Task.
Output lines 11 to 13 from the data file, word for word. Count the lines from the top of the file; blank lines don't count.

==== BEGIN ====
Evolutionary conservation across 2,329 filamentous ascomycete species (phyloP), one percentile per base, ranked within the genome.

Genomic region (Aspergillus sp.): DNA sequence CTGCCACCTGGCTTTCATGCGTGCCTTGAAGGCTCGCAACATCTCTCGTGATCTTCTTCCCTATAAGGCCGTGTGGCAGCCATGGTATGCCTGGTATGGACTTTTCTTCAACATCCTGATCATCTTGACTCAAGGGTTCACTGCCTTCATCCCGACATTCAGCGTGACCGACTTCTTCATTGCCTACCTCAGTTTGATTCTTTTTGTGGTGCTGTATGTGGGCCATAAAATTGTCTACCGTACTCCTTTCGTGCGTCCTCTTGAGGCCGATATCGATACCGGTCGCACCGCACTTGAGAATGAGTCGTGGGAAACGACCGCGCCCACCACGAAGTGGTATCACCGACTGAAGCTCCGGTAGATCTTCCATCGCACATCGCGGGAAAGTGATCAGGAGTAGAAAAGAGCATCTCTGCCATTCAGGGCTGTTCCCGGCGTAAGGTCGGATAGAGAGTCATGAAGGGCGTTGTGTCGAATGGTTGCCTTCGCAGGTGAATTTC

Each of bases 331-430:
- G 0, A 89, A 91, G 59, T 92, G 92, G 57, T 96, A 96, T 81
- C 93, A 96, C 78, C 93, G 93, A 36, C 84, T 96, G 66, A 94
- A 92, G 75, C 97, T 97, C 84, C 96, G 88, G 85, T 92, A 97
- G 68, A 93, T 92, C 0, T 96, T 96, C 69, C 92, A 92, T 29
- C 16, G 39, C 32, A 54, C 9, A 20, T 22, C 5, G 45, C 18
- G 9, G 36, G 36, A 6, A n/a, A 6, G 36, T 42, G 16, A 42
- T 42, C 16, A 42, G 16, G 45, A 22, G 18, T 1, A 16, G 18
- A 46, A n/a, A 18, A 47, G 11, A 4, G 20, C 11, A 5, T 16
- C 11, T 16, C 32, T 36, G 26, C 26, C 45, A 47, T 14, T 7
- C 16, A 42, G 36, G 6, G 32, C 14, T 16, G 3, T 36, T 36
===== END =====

- A 46, A n/a, A 18, A 47, G 11, A 4, G 20, C 11, A 5, T 16
- C 11, T 16, C 32, T 36, G 26, C 26, C 45, A 47, T 14, T 7
- C 16, A 42, G 36, G 6, G 32, C 14, T 16, G 3, T 36, T 36